Posted inCity & Government

Public Notice Proposed Town of Westerly Clean Water Infrastructure Replacement Plan Update

Rhode Island Department of Health (RIDOH) is seeking public comment on the 2022 Town of Westerly Water Supply Division Clean Water Infrastructure Replacement Plan update.
The Town of Westerly Water Supply Division has developed an update to its Clean Water Infrastructure Replacement Plan (CWIRP). This updated CWIRP is being noticed in accordance with Chapter 46-15.6 of the General Laws of Rhode Island and the “Clean Water Infrastructure Plan” Regulations (216-RICR-50-05-7). The updated document can be found at the link below. All material submitted for review is available for public inspection weekdays from 8:30 a.m. to 4:30 p.m. at the Rhode Island Department of Health, Center for Drinking Water Quality, Three Capitol Hill, Room 209, Providence, RI 02908. Written comments should be sent to the Center for Drinking Water Quality at the address above or emailed to DOH.RIDWQ@health.ri.gov within thirty (30) days of the date of this notice. Please call RIDOH at 401-222-6867 for further information. For individuals requesting communication assistance, call Rhode Island Relay (TTY) at 711 or 800-745-5555 at least forty-eight (48) hours in advance.
A public hearing on the proposed document will be held if RIDOH receives such requests from a minimum of twenty-five (25) people, a governmental agency or subdivision, or an association having twenty-five (25) members or more. If a public hearing is held, a public notice will be published announcing the date, time, and place of such hearing. A stenographic record of the hearing will be made, and the public record will be kept open for seven (7) days following the conclusion of the public hearing to allow additional time for the submission of written comments. The location of the public hearing will be accessible to the handicapped. Interpreter services for people with hearing impairment and audiotapes for people with vision impairment will be made available. RIDOH is handicap accessible to individuals with disabilities.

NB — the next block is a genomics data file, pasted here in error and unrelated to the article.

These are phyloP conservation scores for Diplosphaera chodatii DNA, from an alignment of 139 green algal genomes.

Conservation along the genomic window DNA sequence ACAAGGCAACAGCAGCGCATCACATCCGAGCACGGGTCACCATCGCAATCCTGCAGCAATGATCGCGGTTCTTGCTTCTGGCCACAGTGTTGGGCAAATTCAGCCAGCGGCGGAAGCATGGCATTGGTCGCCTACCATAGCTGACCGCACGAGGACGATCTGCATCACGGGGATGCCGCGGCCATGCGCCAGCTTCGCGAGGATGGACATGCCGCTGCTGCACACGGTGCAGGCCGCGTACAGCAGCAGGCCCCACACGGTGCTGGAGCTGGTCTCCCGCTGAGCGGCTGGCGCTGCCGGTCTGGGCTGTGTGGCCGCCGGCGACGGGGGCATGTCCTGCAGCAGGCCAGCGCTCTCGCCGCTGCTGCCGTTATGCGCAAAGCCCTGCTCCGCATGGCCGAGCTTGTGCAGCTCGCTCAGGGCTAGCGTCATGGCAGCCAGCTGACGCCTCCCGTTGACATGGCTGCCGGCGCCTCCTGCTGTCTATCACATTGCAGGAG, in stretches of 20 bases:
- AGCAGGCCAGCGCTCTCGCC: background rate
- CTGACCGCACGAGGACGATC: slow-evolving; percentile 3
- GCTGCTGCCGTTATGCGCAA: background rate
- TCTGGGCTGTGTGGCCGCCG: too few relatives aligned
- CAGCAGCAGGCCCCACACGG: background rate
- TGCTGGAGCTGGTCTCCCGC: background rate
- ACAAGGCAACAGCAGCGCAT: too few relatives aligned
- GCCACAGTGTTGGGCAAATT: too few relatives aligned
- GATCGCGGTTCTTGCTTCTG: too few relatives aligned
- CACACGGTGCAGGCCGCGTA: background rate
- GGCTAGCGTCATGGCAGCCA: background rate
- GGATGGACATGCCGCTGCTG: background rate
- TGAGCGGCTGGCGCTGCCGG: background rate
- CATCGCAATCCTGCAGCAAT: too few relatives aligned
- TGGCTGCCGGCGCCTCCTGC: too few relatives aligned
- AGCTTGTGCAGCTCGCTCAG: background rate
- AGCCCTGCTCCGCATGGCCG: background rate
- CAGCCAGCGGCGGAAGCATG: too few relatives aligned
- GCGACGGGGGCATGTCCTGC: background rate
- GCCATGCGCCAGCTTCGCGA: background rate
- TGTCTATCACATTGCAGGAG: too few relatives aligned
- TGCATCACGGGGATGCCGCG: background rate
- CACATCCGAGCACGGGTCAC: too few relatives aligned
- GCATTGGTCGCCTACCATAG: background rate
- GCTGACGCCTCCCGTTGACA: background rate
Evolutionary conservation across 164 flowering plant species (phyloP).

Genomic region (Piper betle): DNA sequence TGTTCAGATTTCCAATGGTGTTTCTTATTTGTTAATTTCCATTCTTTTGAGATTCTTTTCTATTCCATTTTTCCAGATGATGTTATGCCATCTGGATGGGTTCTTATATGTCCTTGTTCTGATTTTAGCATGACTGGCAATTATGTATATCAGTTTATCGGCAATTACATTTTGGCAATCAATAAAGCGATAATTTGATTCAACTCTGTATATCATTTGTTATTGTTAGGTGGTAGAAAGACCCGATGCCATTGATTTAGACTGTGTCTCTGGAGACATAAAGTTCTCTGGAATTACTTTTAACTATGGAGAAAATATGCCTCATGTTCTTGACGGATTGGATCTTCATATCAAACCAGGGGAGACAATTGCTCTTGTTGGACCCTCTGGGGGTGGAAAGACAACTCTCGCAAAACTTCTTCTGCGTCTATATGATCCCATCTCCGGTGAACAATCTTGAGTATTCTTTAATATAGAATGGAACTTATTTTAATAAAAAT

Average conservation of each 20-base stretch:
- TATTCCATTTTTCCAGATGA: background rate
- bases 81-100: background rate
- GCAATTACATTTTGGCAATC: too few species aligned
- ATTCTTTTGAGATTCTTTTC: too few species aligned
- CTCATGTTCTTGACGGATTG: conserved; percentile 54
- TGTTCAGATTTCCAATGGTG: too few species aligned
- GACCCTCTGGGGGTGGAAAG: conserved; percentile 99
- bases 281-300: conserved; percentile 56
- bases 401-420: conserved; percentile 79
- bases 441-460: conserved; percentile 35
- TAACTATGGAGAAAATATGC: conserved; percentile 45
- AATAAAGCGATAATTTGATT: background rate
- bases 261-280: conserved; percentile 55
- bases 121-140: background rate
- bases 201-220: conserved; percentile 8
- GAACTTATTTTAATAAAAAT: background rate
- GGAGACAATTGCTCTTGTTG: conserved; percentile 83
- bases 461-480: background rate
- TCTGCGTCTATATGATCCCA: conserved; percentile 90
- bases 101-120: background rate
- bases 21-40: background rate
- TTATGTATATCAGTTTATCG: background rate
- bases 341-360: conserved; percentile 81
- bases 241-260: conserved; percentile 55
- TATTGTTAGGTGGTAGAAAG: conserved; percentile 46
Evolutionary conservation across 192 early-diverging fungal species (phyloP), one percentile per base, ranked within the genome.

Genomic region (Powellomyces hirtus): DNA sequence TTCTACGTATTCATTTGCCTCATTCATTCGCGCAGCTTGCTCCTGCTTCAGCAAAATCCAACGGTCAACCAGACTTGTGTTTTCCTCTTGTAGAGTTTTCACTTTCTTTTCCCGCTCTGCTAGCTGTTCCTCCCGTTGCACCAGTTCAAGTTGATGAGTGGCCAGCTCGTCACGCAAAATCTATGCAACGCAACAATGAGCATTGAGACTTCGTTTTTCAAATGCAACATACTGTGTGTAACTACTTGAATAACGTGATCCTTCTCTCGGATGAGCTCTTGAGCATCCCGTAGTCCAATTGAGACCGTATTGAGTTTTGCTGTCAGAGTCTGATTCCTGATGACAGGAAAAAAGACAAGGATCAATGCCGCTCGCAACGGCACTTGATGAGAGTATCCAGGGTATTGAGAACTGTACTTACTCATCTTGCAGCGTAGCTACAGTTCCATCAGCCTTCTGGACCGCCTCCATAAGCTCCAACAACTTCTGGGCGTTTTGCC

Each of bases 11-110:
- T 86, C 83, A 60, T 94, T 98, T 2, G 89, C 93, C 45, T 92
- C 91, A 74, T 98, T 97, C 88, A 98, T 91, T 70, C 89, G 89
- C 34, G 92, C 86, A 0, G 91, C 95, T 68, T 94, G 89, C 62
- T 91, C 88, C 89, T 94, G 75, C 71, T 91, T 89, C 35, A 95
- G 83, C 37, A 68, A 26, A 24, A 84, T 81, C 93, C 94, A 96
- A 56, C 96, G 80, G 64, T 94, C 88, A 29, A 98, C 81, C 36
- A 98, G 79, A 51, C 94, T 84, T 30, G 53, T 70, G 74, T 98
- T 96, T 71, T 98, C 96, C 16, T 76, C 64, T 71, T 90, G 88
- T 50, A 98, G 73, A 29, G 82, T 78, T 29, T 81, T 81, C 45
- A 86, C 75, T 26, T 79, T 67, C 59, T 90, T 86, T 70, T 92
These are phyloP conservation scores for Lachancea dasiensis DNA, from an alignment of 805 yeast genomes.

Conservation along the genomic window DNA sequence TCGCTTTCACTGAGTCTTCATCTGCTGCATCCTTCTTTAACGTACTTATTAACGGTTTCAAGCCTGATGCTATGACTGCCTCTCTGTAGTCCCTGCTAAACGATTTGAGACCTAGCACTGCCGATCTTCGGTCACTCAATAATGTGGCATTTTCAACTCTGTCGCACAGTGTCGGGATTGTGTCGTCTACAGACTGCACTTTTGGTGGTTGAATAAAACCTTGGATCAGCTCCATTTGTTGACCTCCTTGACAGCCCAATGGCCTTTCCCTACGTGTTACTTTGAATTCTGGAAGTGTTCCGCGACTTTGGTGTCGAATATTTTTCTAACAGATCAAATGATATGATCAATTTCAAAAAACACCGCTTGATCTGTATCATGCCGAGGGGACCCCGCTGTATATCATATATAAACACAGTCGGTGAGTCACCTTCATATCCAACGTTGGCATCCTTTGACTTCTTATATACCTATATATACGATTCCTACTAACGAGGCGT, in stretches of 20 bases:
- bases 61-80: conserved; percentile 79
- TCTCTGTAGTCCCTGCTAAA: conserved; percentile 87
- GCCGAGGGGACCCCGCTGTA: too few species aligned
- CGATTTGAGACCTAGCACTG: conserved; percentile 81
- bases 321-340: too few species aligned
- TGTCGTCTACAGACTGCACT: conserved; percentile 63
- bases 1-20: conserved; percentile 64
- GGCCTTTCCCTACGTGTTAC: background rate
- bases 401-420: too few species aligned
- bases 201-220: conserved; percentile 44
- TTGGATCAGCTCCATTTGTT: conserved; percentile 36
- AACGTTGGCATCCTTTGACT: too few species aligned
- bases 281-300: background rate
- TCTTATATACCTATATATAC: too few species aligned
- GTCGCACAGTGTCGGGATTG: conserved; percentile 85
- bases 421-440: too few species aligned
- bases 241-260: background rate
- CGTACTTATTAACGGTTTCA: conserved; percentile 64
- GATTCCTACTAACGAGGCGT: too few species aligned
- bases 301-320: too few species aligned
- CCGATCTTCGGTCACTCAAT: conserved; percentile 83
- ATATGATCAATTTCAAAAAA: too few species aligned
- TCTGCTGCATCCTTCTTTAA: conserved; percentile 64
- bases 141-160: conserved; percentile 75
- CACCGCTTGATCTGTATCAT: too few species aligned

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Public Notice of Intent to Issue an Amended Categorical Exclusion to Newport Water Department

Rhode Island Department of Health (RIDOH) is seeking public comment on intent to issue an amended Categorical Exclusion.
The Director of the Rhode Island Department of Health has reviewed for approval the amended request by the Newport Water Department for an amended Categorical Exclusion determination for proposed improvements to their public water system. The improvements will be financed using Drinking Water State Revolving Loan funds and consist of the replacement of approximately 2,000 linear feet of 6-inch cast iron water main with new 8- or 12-inch ductile iron water main, the relocation of approximately 450 linear feet of water main in preparation for planned Rhode Island Energy gas control locations, the installation of butterfly valves, the replacement of 310 feet of 2-inch water main with 6-inch ductile iron, and the replacement of existing water services to from the old main to the new main as required. The work includes temporary bypass installation, where necessary, the removal and replacement of appurtenances (valves, hydrants, and services), and the associated full depth temporary asphalt restoration of street excavations and permanent restoration of excavations at street intersections, sidewalks, and grassy areas, in the Town of Newport, Rhode Island.